Soon after the question time was over, it was UNP co-deputy leader Sajith Premadasa, who rose on his feet on a point of order to make his remarks against the bill. He, in this manner, set the stage for a legal wrangle that longed for more than one hour in the House. In his remarks, he tried to drive home the point that the bill was unconstitutional and therefore it should be shelved. Subsequently, UNP MP’s Palitha Range Bandara , Wijeyadasa Rajapakshe , Karu Jayasuriya , Ajith Perera, Dayasiri Jayasekara and Joseph Michael Perera joined the chorus interpreting the provisions of the bill in terms of the Constitution and the parliamentary standing orders. They questioned not only the morality of the bill but also the legality of it. They said that the bill, if passed, would definitely violate the fundamental rights of individuals guaranteed in the Constitution.
One cannot rule out the fact that the UNP has special interests in its efforts to reverse the bill in the House without allowing it to be debated. Out of the 37 companies listed in the Bill, one is Sevanagala Sugar Industries Ltd, belonging to the party’s Ampara district organizer Daya Gamage. Therefore, the UNP could have seen the bill as an attempt to politically victimize its party member.
After the opposition MPs aired out their views on the new bill cited by them as a draconian piece of legislation, Leader of the House Nimal Siripala de Silva was the first to counter the UNP. In his opening remarks, he shifted his focus away from the contents of the bill, and made it a debate to the parameters of power between the Legislature and the judiciary. He admitted that the Supreme Court had exclusive jurisdiction to determine whether the bill was constitutional or not.
“The Supreme Court has determined that the bill is constitutional. Therefore, we cannot accept the arguments put forward by the opposition. Also, we cannot stop our work in Parliament merely because of pending court cases. Parliament has the supreme authority in this case. Parliament represents people’s mandate,” he said.
His ideas were widely asserted by his colleagues such as Petroleum Minister Susil Premajayantha. The arguments and counter arguments based on sharp legal points compelled the Speaker to suspend the sittings for half an hour. “I will suspend the sittings for half an hour and announce whether the debate can be taken up or not,” he said.
The House resumed day’s business at 3.40pm, as anticipated, the Speaker gave the go ahead for the debate on the bill. He reasoned his ruling, among others, to the matter that the Cabinet had decided the bill as something urgently needed in the national interests of the country.
Subsequently, the debate kicked off in the well-attended chamber of the House. Equally filled was the public gallery with school children and the owners and employees of some of the business ventures to be acquired under the bill.
Main among those who joined the debate was Economic Development Minister Basil Rajapaksa who took more than one hour to explain the circumstances that led to the introduction of this bill, and the purpose of it. Refuting allegations that the bill was drafted in a hurry, he said that thorough studies were done into the affairs of the companies listed for acquisition. Referring to reports on each of them, the Minister said that some of them had been closed down years back, and their owners had not paid compensations to their employees even.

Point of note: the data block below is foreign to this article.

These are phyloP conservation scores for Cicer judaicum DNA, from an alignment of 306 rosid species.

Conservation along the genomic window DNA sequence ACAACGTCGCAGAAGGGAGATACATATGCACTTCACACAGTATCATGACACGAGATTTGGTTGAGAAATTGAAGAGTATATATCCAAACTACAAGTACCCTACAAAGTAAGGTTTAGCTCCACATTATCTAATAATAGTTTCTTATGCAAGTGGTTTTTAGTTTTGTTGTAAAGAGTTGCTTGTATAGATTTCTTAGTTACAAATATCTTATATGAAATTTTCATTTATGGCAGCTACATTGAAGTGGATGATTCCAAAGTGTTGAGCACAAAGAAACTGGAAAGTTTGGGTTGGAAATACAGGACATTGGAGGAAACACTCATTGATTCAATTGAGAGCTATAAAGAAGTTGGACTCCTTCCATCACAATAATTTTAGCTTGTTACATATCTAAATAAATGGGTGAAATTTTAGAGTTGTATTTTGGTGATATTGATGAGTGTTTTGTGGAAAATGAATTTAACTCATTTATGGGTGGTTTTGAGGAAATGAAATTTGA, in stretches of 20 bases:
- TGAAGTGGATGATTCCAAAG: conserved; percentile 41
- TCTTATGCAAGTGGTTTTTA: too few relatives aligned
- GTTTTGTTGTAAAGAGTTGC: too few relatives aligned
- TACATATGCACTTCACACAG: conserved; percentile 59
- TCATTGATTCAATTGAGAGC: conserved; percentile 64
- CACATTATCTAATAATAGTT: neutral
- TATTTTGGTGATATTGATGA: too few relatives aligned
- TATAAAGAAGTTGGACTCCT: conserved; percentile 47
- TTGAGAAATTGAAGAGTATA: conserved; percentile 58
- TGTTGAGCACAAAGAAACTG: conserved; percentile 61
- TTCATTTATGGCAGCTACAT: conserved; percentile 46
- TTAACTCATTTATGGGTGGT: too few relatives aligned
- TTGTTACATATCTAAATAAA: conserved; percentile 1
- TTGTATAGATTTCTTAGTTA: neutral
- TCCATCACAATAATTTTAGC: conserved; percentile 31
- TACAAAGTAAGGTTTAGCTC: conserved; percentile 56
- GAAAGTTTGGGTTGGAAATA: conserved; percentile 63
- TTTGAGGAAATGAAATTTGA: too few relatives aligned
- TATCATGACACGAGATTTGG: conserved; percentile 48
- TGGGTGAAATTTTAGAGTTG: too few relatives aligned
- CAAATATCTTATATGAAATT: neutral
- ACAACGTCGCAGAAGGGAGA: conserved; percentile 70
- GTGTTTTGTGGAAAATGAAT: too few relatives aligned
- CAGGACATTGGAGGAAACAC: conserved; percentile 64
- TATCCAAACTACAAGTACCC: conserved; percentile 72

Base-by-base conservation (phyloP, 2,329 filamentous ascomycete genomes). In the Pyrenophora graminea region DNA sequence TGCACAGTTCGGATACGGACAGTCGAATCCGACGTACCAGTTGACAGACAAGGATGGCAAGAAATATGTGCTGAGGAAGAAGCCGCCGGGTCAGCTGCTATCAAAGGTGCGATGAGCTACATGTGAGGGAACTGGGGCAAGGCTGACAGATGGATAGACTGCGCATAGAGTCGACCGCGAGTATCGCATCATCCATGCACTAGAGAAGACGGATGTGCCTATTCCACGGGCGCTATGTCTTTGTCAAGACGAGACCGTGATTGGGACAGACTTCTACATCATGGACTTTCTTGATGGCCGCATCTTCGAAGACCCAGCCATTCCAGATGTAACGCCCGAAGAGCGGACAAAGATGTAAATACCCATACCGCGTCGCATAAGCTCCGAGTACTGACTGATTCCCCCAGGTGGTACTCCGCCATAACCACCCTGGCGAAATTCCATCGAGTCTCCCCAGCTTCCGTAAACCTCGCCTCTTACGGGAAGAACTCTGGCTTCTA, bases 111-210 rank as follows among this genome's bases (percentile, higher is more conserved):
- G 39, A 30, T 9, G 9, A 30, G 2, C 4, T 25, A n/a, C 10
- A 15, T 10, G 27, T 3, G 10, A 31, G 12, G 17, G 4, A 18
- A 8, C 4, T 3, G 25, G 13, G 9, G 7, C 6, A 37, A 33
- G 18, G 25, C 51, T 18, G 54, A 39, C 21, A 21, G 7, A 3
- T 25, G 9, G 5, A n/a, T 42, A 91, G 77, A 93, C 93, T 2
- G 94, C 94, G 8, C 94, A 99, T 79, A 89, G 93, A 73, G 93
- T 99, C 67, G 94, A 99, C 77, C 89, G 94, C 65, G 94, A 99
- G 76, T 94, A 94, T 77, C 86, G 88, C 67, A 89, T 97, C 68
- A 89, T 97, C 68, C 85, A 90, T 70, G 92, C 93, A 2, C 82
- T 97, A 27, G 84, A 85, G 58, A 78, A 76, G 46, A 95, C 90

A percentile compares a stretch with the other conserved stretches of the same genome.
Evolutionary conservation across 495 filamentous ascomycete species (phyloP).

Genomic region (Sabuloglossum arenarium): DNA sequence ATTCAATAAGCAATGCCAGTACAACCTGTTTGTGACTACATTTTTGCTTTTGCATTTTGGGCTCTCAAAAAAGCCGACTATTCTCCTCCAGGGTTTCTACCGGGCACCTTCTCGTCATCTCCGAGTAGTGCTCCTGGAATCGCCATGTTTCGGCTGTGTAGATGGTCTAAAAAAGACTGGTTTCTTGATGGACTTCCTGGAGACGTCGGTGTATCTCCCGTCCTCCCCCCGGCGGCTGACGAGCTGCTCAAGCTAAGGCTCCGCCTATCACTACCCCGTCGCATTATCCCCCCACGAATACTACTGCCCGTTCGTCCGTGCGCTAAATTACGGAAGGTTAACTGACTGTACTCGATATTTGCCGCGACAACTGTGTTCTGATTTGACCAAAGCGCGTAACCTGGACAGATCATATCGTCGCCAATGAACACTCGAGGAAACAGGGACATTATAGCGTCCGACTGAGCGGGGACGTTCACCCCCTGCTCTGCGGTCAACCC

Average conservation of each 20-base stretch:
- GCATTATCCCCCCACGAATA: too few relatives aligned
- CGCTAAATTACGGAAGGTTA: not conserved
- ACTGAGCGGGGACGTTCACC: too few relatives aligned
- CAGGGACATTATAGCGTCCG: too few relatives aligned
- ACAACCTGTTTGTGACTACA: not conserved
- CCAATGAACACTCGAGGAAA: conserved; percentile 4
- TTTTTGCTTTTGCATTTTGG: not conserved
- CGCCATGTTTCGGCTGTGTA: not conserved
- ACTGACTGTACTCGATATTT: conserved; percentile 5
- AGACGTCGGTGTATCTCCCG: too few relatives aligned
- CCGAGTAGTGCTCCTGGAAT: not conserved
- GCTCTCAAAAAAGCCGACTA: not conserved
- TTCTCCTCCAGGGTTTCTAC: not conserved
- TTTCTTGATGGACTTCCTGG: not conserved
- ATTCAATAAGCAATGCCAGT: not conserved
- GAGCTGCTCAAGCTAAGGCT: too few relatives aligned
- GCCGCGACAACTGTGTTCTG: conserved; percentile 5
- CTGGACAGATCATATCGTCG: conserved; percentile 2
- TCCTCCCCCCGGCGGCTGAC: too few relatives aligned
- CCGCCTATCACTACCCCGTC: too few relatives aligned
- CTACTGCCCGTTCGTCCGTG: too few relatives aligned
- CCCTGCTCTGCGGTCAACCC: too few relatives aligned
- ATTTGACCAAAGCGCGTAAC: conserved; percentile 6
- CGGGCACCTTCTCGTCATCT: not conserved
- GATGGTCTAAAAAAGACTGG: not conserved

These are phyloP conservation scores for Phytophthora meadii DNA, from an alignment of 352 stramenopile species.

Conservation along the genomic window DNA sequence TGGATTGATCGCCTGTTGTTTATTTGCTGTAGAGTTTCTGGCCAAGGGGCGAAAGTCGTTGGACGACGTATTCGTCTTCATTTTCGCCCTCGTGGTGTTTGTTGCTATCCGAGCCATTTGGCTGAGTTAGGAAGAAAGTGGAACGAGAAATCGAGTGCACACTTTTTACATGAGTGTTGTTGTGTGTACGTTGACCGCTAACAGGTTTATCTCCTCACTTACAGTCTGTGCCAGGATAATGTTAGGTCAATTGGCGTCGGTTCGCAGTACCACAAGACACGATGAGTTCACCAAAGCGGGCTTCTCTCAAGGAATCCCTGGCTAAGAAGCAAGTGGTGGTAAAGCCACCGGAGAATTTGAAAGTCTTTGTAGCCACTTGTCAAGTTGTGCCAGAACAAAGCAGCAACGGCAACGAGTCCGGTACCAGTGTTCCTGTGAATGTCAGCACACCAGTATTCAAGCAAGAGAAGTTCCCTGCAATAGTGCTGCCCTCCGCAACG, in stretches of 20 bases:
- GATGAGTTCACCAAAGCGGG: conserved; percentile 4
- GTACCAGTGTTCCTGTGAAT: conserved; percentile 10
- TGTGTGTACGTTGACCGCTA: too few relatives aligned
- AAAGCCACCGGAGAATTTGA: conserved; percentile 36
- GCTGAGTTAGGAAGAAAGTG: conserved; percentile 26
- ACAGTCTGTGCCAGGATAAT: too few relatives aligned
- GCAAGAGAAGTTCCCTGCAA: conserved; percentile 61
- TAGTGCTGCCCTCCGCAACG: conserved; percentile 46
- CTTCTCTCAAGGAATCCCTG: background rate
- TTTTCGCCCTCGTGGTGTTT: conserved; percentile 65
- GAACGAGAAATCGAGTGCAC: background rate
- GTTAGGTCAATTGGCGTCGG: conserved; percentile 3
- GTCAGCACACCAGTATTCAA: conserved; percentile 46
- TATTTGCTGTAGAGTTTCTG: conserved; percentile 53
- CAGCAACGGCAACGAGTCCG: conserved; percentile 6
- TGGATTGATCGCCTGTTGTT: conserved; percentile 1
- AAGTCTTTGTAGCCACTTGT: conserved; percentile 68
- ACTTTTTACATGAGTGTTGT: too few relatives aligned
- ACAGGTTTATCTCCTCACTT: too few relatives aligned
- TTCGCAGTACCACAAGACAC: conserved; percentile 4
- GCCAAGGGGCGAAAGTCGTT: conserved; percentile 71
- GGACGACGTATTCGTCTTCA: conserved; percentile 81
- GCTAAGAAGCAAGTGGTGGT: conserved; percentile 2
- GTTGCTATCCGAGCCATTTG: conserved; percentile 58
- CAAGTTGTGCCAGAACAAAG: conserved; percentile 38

The debate took an emotional form when the Minister started referring to Sevanagala Sugar Industries Ltd. By the time, proprietor of the company Daya Gamage was listening to the debate in the public gallery whereas his wife Anoma Gamage was gathering points, as a UNP MP.
“Initially, I did not intend to talk about Sevenagala Sugar Industries Ltd., because of my personal friendship with Daya Gamage. Also, I did not want to do it in the presence of Mr. Gamage’s wife sitting in the opposition at the moment,” Minister Rajapaksa said.
Visibly nerved by Mr. Rajapaksa’s remarks, Mrs. Gamage said, “You better speak. Then, we can counter it with proper information. Otherwise, it will be misleading.”
Despite repeated denials by Mrs. Gamage, the Minister charged that the company had been incurring losses. Also, he charged that the management of the company had failed to honour the agreement signed with the government when it was privatized.
Government benchers maintained pin drop silence when Mr. Rajapaksa made his remarks. Yet, there were indecent behaviour by them when opposition MPs tried to counteract Mr. Rajapaksa.
After Mr. Rajapaksa, JVP parliamentary group leader grabbed the attention of the House through time tested and pointed presentation of facts for and against the provision of the bill. For him, the manner in which these ventures were privatized was flawed in many ways. Assets were not properly valuated, and the tender procedures violated when privatizing them from time to time in the past. Yet, Mr. Dissanayake blew a frontal attack on the present government acting in a duplicitous attempt to take over them, even without giving a fair share of hearing to their owners. Here, a moral issue is involved. Also, he was the only member to draw parallels between this bill and other urgent bills introduced in the past.
“On other occasions where urgent bills were introduced, aggrieved parties were given a chance to appeal against their cases. Here, no such chance exists. The bill has listed the companies to be acquired. Once the bill is passed, aggrieved parties cannot go to court. Is this reasonable?” he asked.
At the end of the day, the bill was passed with a majority of 76 votes. All the opposition parties, the religious dignitaries, the chambers of commerce and civil society activists were not in favour of the bill. By Kelum Bandara